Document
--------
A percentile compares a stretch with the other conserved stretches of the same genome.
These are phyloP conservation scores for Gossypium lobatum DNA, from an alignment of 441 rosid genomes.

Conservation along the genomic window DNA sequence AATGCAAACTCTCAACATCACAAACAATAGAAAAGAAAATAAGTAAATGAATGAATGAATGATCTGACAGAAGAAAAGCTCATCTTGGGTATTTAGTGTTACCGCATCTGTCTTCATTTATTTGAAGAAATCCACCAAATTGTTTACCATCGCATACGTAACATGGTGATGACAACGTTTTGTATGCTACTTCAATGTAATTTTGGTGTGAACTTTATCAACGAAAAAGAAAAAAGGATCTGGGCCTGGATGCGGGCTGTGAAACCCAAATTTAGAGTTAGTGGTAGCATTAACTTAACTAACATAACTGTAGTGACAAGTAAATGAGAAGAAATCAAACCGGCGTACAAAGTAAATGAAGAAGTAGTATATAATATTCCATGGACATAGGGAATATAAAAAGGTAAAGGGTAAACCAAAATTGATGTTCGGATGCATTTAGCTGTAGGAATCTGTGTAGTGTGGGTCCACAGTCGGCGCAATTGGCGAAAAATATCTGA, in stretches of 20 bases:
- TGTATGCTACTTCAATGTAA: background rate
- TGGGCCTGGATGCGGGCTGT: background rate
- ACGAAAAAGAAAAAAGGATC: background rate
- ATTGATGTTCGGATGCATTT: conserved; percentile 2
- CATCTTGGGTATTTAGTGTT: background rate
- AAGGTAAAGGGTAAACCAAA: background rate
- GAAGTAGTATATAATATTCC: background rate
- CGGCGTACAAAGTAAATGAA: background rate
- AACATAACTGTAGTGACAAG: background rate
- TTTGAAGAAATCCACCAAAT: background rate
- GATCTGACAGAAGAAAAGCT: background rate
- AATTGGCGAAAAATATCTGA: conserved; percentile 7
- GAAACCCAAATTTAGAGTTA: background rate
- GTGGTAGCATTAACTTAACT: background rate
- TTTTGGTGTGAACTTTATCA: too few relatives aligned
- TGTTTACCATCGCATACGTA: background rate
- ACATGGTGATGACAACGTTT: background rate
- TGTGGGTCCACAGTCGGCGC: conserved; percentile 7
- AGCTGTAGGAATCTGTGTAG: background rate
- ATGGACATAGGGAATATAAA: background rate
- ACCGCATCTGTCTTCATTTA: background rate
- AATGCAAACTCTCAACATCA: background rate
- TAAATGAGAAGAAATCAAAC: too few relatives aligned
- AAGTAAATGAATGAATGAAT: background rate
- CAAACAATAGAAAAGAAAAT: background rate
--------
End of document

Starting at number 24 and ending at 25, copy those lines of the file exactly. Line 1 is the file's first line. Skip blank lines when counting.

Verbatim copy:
- ACCGCATCTGTCTTCATTTA: background rate
- AATGCAAACTCTCAACATCA: background rate